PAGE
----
Budding podcasting star Hunter Dickinson should have plenty of time to hone his new craft this March.

Barring a miraculous turnaround, Dickinson and his Michigan teammates won’t have to worry about playing any meaningful games beyond the Big Ten Tournament.

The Wolverines just plain stink. They are 11-10 overall. Michigan ranks 75th (and dropping) in the NCAA NET rankings, 68th in KenPom and 74th in T-Rank. The bubble is nowhere in sight.

In Sunday’s 83-61 loss at Penn State, no one struggled more than Dickinson. He scored a season-low 6 points on 3-of-9 shooting and grabbed 2 rebounds in 23 minutes. Michigan was a staggering minus-27 when Dickinson was on the floor.

The 7-1 Dickinson was thoroughly outplayed by 6-8 counterpart Michael Henn, who was perfect from the field and finished with 10 points and 3 assists.

Thanks to Penn State’s affinity for 3-point shooting, Henn is one of the least-utilized bigs in the B1G. Henn literally hadn’t scored a basket since Dec. 29 against Delaware State. He’s been on the floor a total of 16 minutes in Big Ten play.

But Dickinson’s defense was so in absentia that Henn had a field day. Quinnipiac is the only team to allow more points to Henn than Michigan.

Maybe it’s a bit of karmic retribution for the smack-talking Dickinson, who has found a way to alienate just about every opposing Big Ten fanbase.

He’s said, “You only go to Michigan State if you don’t get into Michigan.” Called people in Bloomington “weirdos.” Derided Illinois fans as “pretty annoying” and said “nobody in the Big Ten likes Illinois.” He mean-mugged former Maryland coach Mark Turgeon in 2020 because he felt slighted in recruiting.

It’s pretty safe to assume nobody in the Big Ten likes Dickinson all that much. Maryland recently took particular glee in creating a social media post of Dickinson getting dunked on.

But this is no time to get hung up on hard feelings. If Michigan is to reach the NCAA Tournament, Dickinson must start playing at his expected all-conference level rather than simply being the Big Ten’s 4th-best center.

And, in fairness, he could also use some help.

The injury that changed Michigan’s season

Early in the season, Dickinson looked every bit like a Big Ten player of the year candidate. He averaged 19.6 points per game through Michigan’s first 8 games and went over 20 in half of them.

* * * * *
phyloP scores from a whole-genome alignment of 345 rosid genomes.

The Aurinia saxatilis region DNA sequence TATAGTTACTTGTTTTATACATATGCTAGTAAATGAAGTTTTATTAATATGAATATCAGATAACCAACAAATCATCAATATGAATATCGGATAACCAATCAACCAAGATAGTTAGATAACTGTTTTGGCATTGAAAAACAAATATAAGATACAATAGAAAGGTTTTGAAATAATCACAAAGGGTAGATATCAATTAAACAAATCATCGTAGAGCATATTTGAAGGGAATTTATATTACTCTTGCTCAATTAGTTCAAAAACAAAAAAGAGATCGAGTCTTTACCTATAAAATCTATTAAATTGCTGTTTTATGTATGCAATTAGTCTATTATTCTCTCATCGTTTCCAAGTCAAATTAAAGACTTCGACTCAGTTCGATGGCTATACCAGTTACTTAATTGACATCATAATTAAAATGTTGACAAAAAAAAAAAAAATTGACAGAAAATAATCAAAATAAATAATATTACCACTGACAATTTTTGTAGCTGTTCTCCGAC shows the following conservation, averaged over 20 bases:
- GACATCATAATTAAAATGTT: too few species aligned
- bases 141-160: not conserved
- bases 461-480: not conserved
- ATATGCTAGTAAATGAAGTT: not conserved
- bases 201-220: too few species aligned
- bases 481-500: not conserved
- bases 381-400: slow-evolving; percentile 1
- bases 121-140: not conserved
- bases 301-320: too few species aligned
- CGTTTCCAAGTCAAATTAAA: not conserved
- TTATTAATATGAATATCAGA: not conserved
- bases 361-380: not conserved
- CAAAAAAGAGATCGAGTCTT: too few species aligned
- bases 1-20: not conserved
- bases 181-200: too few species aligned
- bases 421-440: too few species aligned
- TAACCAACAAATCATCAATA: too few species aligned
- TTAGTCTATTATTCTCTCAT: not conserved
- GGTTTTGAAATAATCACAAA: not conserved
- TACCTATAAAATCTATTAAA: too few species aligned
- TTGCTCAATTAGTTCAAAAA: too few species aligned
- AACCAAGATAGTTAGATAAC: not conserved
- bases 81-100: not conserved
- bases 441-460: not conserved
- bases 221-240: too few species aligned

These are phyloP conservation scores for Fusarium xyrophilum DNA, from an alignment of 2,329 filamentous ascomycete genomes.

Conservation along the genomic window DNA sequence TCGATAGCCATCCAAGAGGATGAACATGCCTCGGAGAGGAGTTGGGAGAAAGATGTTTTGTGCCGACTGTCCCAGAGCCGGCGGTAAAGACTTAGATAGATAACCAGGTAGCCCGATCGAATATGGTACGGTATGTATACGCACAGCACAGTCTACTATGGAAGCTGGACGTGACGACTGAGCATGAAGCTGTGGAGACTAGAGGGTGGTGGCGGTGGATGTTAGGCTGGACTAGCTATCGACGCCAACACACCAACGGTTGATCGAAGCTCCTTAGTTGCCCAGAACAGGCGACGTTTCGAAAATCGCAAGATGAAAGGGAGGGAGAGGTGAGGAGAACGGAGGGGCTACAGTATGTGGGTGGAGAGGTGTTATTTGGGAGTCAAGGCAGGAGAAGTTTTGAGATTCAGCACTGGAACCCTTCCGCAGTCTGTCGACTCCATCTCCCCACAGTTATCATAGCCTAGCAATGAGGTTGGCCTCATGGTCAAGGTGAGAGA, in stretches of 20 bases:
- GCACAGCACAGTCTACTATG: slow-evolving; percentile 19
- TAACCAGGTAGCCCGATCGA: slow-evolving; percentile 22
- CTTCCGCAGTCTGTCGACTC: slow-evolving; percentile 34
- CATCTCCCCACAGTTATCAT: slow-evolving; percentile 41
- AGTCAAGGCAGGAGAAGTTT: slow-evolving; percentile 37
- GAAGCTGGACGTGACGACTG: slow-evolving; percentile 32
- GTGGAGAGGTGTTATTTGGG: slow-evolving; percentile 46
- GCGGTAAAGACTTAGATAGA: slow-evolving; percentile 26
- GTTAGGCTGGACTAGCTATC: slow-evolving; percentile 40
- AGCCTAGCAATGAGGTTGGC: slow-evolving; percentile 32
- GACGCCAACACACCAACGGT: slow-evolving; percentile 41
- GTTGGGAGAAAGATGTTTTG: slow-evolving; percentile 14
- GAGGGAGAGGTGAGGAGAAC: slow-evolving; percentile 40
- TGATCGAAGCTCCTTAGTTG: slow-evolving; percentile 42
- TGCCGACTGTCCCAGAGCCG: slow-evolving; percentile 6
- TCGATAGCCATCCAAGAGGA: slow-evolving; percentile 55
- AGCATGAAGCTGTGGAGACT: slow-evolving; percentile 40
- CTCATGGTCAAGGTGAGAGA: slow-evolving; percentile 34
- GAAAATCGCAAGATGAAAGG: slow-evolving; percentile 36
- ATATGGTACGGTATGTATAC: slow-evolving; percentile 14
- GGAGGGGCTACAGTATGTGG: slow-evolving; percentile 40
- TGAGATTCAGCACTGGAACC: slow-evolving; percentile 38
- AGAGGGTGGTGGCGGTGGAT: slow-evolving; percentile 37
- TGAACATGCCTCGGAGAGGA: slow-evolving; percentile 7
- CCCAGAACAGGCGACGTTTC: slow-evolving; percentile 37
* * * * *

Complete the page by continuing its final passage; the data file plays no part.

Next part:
It’s now evident he had the perfect sidekick in point guard Jaelin Llewellyn.

The Princeton transfer tore his ACL against Kentucky on Dec. 4. Including that game, Michigan is 6-8 without Llewellyn on the floor. Freshman Dug McDaniel has played well at times, but it’s clear he’s been thrown into the deep end of the pool when he was expected to learn the ropes in a supporting role this season.

A year ago, Michigan found itself with an identical 11-9 record through 20 games.

Ironically, the 21st game was also at Penn State — but Michigan pulled out a 58-57 win thanks to 19 points and 15 boards from Dickinson. Without that win, the Wolverines would not have reached the NCAA Tournament.

Game 21 couldn’t have gone more differently this season. Penn State put the game to bed at halftime, closing the first half on an 18-2 run that ballooned its lead from 1 to 17. The Nittany Lions led by as many as 28 midway through the second half.

Looking to Bloomington weirdos for motivation

Michigan was utterly lifeless at Penn State. Though that isn’t unheard of in the Bryce Jordan Center.

Ironically, Indiana found itself in this exact position 3 weeks ago. Penn State dispatched the Hoosiers by 19, and Indiana appeared on the brink of disaster at 1-4 in the B1G.

Buoyed by a Herculean month from center Trayce Jackson-Davis, the Hoosiers haven’t lost since. Jackson-Davis is averaging 25.4 points and 13.4 rebounds per game in Indiana’s 5-game winning streak.

Michigan may need a similarly productive February from Dickinson to sneak into this year’s Tournament.

Last year, Michigan had 4 other players capable of scoring in double figures with regularity — Eli Brooks, DeVante Jones, Caleb Houstan and Moussa Diabate. Dickinson’s load was not as heavy. This season, Jett Howard and Kobe Bufkin are Michigan’s only secondary scoring threats.

It’s on Dickinson to shine now. He is the option.

He certainly believes he’s capable. When Jackson-Davis was named Big Ten preseason player of the year, Dickinson made a point of retweeting reporter Jon Rothstein’s announcement.

Retweets are not endorsements, as people like to say, but there were only 2 reasons for Dickinson to do that. As bulletin board motivation, or because Dickinson himself believed that he’s the best player in the B1G.

Sunday’s showing at Penn State showed how far that is from actually being the case. And if that doesn’t change, Michigan can forget about making a 6th straight run to the Sweet 16.

The Wolverines won’t even be in the field of 68.